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[Digs through his overflowing bin of stalled WIPs, unfinished drafts, and various other ill-conceived odds and ends, the whole mess actively spilling over onto the floor, before he resurfaces in triumph, ratty scrawl-covered paper plate in hand.]

I had a gimmicky notion regarding the score counter awhile back that I was unsure how best to implement, so it languished with its brethren in my chest of half-baked notions. Score counting simply doesnât come up often, so nowâs probably the best time to share it. I share in the hopes that it might be of value to @Lancelot or another reader, or it at least inspires tangential thinking.

Notion; 50% Baked:

Anyway, the basic game follows a typical fetch-quest/puzzler. To aid you, thereâs an in-game enchanted score counter given to you by the wizened mage entrusting you with this quest. It keeps pace with the score in the status-line of the game. You can ask a line of questions about the score-counter, like what is it tracking, how does it know, etc, but answers boil down to âitâs powerful magicâ and âdonât mess with it, boy.â The counter is a small brass contraption that fits comfortably in your hand. A small glass window reveals a rolling dial currently set to 0. Every time the player does something score worthy, the character hears a faint click emanate from their pocket. If examined, the score counter will have advanced.

You can finish the game normally at this point, but the endings are a mixed bag at best. There are some happenings early in the game that initially appear unrelated and un-important that set off a chain of events that cause some unfortunate calamity that can only be partially remediated once itâs in full swing. However, if the player decides to replay or undo their game to try to take preemptive actions to avoid this fate, the protagonist/parser will refuse because the action is patently silly and they donât know what a returning player would.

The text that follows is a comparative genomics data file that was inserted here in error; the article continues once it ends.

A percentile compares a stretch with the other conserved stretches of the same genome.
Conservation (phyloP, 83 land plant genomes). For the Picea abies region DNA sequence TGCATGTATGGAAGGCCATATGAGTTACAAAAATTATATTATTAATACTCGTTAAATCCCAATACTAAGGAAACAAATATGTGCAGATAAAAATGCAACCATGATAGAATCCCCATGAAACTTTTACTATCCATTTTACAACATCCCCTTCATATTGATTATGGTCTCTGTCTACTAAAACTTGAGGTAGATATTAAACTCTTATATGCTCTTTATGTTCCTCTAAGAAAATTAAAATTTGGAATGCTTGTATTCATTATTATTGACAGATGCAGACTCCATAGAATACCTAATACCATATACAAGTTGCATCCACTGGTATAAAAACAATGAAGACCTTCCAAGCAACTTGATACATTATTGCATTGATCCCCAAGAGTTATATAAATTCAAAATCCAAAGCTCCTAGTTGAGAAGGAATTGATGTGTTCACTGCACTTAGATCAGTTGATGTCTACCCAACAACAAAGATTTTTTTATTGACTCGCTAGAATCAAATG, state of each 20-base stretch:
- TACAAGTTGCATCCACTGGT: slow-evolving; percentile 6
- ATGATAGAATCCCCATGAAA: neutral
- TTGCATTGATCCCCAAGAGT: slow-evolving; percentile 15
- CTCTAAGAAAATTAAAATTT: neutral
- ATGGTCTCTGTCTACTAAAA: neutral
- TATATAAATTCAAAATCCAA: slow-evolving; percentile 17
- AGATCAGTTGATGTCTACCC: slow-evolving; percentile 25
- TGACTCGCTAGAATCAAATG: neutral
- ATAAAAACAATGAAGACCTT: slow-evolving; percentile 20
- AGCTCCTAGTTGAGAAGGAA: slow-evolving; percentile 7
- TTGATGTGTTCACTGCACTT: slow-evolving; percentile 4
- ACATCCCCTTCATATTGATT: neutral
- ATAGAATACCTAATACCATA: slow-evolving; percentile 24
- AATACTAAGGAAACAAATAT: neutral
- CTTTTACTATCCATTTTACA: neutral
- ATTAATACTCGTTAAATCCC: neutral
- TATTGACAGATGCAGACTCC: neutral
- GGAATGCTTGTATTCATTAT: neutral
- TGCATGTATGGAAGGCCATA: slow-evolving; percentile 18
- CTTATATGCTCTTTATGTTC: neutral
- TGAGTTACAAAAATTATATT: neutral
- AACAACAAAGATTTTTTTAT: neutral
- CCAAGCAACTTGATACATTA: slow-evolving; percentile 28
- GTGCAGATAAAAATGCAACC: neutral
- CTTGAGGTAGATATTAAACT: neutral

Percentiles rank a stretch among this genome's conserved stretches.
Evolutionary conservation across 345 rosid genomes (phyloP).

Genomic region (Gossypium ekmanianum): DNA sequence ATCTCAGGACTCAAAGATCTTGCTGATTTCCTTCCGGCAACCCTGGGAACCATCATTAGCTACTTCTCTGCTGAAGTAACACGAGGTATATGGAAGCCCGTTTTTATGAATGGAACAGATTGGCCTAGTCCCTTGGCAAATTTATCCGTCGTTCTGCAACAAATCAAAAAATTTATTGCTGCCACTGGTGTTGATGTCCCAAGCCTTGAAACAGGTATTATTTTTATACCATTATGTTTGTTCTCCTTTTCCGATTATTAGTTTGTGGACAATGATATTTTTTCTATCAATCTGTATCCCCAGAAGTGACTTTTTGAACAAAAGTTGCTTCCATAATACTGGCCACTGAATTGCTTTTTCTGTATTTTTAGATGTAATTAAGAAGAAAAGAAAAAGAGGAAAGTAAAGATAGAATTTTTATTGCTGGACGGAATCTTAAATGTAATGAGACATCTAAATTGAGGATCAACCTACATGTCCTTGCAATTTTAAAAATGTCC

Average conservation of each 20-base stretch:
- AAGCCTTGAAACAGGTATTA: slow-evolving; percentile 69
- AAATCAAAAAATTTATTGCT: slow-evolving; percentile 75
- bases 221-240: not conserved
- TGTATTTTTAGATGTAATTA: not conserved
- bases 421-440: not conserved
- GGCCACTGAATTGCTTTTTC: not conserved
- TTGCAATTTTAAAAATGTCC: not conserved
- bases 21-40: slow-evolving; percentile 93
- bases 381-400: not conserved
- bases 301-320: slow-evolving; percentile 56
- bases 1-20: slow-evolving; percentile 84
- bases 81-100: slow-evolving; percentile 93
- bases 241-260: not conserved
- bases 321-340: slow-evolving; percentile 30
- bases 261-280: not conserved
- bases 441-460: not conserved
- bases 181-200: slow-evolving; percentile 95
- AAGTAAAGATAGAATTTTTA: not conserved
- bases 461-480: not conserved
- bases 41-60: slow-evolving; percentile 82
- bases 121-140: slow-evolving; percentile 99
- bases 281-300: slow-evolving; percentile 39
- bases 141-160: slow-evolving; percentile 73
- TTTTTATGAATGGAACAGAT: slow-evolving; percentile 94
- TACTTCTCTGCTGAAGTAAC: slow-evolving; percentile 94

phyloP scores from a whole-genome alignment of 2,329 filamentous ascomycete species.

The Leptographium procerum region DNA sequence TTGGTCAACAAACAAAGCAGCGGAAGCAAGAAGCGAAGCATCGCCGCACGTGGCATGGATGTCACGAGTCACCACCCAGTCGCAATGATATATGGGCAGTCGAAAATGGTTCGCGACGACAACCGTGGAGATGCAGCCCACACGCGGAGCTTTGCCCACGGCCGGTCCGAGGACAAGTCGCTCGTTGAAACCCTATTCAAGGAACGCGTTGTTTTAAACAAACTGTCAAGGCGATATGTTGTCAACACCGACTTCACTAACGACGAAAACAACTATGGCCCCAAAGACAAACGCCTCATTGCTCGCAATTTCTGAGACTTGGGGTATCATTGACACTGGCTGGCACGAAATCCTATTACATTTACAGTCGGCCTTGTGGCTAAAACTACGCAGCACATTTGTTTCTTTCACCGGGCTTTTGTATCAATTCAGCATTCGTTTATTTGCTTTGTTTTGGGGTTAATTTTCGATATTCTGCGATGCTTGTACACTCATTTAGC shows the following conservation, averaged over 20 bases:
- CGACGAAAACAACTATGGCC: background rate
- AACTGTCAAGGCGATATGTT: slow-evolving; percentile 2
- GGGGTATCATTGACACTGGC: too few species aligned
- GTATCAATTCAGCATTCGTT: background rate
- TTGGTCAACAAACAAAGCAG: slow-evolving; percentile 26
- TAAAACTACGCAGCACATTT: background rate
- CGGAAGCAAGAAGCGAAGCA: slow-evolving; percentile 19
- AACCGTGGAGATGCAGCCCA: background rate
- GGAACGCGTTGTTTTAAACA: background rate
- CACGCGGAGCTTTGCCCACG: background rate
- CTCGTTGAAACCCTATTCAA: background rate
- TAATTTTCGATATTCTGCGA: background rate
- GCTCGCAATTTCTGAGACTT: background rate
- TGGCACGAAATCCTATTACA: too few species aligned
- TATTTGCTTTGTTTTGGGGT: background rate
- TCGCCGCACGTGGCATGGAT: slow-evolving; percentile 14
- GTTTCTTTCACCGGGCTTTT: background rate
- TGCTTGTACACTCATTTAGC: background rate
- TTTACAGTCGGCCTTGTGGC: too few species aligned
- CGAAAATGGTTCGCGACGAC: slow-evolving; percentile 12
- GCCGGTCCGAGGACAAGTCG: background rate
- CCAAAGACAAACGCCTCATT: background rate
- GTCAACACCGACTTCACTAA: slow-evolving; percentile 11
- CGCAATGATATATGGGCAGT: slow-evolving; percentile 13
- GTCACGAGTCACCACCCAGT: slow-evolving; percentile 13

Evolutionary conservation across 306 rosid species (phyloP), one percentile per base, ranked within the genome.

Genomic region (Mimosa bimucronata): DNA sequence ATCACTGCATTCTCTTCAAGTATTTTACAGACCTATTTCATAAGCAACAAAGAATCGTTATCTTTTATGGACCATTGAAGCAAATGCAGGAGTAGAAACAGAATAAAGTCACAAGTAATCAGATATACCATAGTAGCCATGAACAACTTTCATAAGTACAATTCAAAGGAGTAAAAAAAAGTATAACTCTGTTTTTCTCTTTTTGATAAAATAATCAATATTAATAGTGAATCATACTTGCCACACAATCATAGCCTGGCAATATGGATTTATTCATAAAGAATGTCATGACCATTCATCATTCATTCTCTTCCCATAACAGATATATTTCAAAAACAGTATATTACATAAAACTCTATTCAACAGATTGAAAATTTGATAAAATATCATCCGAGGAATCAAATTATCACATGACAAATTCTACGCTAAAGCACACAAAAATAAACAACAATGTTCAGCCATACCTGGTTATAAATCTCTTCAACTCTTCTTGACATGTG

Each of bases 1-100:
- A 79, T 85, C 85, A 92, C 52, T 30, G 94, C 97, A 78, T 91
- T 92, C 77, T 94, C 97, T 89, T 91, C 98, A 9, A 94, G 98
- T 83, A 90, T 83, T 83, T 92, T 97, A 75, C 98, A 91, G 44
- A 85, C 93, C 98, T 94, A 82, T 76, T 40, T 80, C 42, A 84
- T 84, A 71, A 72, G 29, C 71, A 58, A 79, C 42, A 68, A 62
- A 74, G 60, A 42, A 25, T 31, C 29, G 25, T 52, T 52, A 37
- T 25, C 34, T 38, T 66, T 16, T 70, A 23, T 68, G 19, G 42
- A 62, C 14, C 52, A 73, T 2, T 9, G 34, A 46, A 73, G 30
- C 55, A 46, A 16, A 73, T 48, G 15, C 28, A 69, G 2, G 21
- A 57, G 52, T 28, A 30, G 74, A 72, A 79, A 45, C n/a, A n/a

Partway through the game the protagonist takes a tumble, and the glass plate of the score counter cracks but seems otherwise fine. This is a hint to smash open the glass of the score counter. There are other hints sprinkled in the game as well. As said before, the player can ignore these hints and finish the game with a suboptimal ending. Alternatively, if the player smashes the glass, they can reach in and manually roll the dial forward and backward, much like manual odometers on older automobiles. If they do this, the protagonist is instantly transported to various progression points in the story, with their location and inventory, as well as the overall world-state and NPC-memory adjusted to match. The in-game protagonist experiences this as an instant teleportation, but retains their memories the same way the real-world player does. This is similar to the actual player character being aware of traveling through save states.

This now allows the player to advance back earlier in the story and to try to take action to avoid the calamity. The difference being that this time the protagonist/parser obliges, because they too remember why this seemingly unimportant detail has so much impact. Once this action is taken, the score-counter crumbles into a pile of cogs, gears, springs, and brass fittings, and the score counter in the out-of-game status line changes to ??/??.

I hadnât developed the idea from this point, but I liked the idea of an adventure character gaining some self-awareness and breaking out of their traditionally limited POV.

Like I said, hope that idea helps someone creatively.

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I really like the way Dee Cooke has implemented the idea of an achievement system in some of their adventures. It worked as a great way of highlighting that there are different outcomes, different solutions, and hidden secrets. Very useful if you want to encourage players to replay the game.